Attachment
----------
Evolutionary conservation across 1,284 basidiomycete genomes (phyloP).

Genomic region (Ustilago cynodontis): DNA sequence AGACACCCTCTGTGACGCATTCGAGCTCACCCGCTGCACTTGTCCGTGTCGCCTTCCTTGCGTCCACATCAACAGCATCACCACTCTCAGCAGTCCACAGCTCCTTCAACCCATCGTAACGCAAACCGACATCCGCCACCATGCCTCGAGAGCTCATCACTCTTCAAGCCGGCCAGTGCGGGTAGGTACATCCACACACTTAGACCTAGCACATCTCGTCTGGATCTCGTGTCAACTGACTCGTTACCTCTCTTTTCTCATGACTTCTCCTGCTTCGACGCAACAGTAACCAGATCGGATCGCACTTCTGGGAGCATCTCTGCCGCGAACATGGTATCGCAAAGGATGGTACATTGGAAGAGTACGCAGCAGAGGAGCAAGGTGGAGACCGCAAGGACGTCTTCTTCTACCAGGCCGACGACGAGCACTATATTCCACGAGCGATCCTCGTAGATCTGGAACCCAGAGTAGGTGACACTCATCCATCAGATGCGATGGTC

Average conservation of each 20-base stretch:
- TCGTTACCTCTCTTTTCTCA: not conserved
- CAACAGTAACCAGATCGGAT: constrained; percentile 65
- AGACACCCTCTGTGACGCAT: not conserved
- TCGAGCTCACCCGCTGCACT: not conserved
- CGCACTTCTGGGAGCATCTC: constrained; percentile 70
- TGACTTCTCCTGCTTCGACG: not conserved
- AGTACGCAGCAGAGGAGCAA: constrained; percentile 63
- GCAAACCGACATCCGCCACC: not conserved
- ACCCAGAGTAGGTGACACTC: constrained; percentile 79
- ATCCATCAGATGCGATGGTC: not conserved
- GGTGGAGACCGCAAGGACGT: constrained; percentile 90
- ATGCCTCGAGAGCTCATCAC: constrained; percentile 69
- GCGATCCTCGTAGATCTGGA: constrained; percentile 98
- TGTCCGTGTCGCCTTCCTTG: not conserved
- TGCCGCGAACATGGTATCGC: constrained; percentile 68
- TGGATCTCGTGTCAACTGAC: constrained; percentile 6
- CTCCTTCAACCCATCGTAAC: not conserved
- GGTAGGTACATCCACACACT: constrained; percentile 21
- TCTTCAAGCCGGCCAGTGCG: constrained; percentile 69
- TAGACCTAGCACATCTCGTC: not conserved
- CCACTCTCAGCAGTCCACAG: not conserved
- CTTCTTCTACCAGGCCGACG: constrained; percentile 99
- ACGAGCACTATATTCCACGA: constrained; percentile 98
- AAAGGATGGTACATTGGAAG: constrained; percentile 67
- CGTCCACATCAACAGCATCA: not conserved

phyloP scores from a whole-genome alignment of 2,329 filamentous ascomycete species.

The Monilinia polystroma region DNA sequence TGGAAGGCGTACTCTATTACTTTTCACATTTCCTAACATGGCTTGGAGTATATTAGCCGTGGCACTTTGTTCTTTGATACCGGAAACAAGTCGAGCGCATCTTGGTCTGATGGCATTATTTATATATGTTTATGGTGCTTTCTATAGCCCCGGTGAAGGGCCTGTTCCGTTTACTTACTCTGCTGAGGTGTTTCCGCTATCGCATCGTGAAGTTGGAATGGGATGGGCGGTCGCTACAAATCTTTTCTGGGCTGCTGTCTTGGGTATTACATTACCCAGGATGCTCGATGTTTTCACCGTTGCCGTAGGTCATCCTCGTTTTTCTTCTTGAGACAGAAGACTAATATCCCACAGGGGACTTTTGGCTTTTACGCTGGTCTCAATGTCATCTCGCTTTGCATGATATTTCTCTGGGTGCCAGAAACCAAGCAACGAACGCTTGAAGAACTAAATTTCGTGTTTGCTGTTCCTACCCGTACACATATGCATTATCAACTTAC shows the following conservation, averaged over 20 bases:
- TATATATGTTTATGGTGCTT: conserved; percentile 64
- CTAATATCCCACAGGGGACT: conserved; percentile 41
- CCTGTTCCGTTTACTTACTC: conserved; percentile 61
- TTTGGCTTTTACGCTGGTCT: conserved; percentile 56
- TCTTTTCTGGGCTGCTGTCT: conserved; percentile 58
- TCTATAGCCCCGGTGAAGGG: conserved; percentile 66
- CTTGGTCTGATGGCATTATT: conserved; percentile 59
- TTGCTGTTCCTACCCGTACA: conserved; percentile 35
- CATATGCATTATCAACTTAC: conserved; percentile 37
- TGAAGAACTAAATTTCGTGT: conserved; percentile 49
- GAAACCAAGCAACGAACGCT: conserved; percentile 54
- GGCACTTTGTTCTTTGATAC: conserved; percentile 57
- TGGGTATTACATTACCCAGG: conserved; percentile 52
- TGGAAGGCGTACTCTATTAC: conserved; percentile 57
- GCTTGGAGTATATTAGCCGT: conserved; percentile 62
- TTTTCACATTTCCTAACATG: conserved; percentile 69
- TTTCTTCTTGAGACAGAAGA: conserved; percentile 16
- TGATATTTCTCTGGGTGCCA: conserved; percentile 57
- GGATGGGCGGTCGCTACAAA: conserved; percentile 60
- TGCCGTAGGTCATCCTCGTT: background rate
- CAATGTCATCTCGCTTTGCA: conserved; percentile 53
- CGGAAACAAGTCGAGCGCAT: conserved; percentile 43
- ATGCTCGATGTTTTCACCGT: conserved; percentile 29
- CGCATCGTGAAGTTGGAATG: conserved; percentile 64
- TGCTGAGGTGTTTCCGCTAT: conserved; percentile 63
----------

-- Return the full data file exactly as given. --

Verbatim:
Evolutionary conservation across 1,284 basidiomycete genomes (phyloP).

Genomic region (Ustilago cynodontis): DNA sequence AGACACCCTCTGTGACGCATTCGAGCTCACCCGCTGCACTTGTCCGTGTCGCCTTCCTTGCGTCCACATCAACAGCATCACCACTCTCAGCAGTCCACAGCTCCTTCAACCCATCGTAACGCAAACCGACATCCGCCACCATGCCTCGAGAGCTCATCACTCTTCAAGCCGGCCAGTGCGGGTAGGTACATCCACACACTTAGACCTAGCACATCTCGTCTGGATCTCGTGTCAACTGACTCGTTACCTCTCTTTTCTCATGACTTCTCCTGCTTCGACGCAACAGTAACCAGATCGGATCGCACTTCTGGGAGCATCTCTGCCGCGAACATGGTATCGCAAAGGATGGTACATTGGAAGAGTACGCAGCAGAGGAGCAAGGTGGAGACCGCAAGGACGTCTTCTTCTACCAGGCCGACGACGAGCACTATATTCCACGAGCGATCCTCGTAGATCTGGAACCCAGAGTAGGTGACACTCATCCATCAGATGCGATGGTC

Average conservation of each 20-base stretch:
- TCGTTACCTCTCTTTTCTCA: not conserved
- CAACAGTAACCAGATCGGAT: constrained; percentile 65
- AGACACCCTCTGTGACGCAT: not conserved
- TCGAGCTCACCCGCTGCACT: not conserved
- CGCACTTCTGGGAGCATCTC: constrained; percentile 70
- TGACTTCTCCTGCTTCGACG: not conserved
- AGTACGCAGCAGAGGAGCAA: constrained; percentile 63
- GCAAACCGACATCCGCCACC: not conserved
- ACCCAGAGTAGGTGACACTC: constrained; percentile 79
- ATCCATCAGATGCGATGGTC: not conserved
- GGTGGAGACCGCAAGGACGT: constrained; percentile 90
- ATGCCTCGAGAGCTCATCAC: constrained; percentile 69
- GCGATCCTCGTAGATCTGGA: constrained; percentile 98
- TGTCCGTGTCGCCTTCCTTG: not conserved
- TGCCGCGAACATGGTATCGC: constrained; percentile 68
- TGGATCTCGTGTCAACTGAC: constrained; percentile 6
- CTCCTTCAACCCATCGTAAC: not conserved
- GGTAGGTACATCCACACACT: constrained; percentile 21
- TCTTCAAGCCGGCCAGTGCG: constrained; percentile 69
- TAGACCTAGCACATCTCGTC: not conserved
- CCACTCTCAGCAGTCCACAG: not conserved
- CTTCTTCTACCAGGCCGACG: constrained; percentile 99
- ACGAGCACTATATTCCACGA: constrained; percentile 98
- AAAGGATGGTACATTGGAAG: constrained; percentile 67
- CGTCCACATCAACAGCATCA: not conserved

phyloP scores from a whole-genome alignment of 2,329 filamentous ascomycete species.

The Monilinia polystroma region DNA sequence TGGAAGGCGTACTCTATTACTTTTCACATTTCCTAACATGGCTTGGAGTATATTAGCCGTGGCACTTTGTTCTTTGATACCGGAAACAAGTCGAGCGCATCTTGGTCTGATGGCATTATTTATATATGTTTATGGTGCTTTCTATAGCCCCGGTGAAGGGCCTGTTCCGTTTACTTACTCTGCTGAGGTGTTTCCGCTATCGCATCGTGAAGTTGGAATGGGATGGGCGGTCGCTACAAATCTTTTCTGGGCTGCTGTCTTGGGTATTACATTACCCAGGATGCTCGATGTTTTCACCGTTGCCGTAGGTCATCCTCGTTTTTCTTCTTGAGACAGAAGACTAATATCCCACAGGGGACTTTTGGCTTTTACGCTGGTCTCAATGTCATCTCGCTTTGCATGATATTTCTCTGGGTGCCAGAAACCAAGCAACGAACGCTTGAAGAACTAAATTTCGTGTTTGCTGTTCCTACCCGTACACATATGCATTATCAACTTAC shows the following conservation, averaged over 20 bases:
- TATATATGTTTATGGTGCTT: conserved; percentile 64
- CTAATATCCCACAGGGGACT: conserved; percentile 41
- CCTGTTCCGTTTACTTACTC: conserved; percentile 61
- TTTGGCTTTTACGCTGGTCT: conserved; percentile 56
- TCTTTTCTGGGCTGCTGTCT: conserved; percentile 58
- TCTATAGCCCCGGTGAAGGG: conserved; percentile 66
- CTTGGTCTGATGGCATTATT: conserved; percentile 59
- TTGCTGTTCCTACCCGTACA: conserved; percentile 35
- CATATGCATTATCAACTTAC: conserved; percentile 37
- TGAAGAACTAAATTTCGTGT: conserved; percentile 49
- GAAACCAAGCAACGAACGCT: conserved; percentile 54
- GGCACTTTGTTCTTTGATAC: conserved; percentile 57
- TGGGTATTACATTACCCAGG: conserved; percentile 52
- TGGAAGGCGTACTCTATTAC: conserved; percentile 57
- GCTTGGAGTATATTAGCCGT: conserved; percentile 62
- TTTTCACATTTCCTAACATG: conserved; percentile 69
- TTTCTTCTTGAGACAGAAGA: conserved; percentile 16
- TGATATTTCTCTGGGTGCCA: conserved; percentile 57
- GGATGGGCGGTCGCTACAAA: conserved; percentile 60
- TGCCGTAGGTCATCCTCGTT: background rate
- CAATGTCATCTCGCTTTGCA: conserved; percentile 53
- CGGAAACAAGTCGAGCGCAT: conserved; percentile 43
- ATGCTCGATGTTTTCACCGT: conserved; percentile 29
- CGCATCGTGAAGTTGGAATG: conserved; percentile 64
- TGCTGAGGTGTTTCCGCTAT: conserved; percentile 63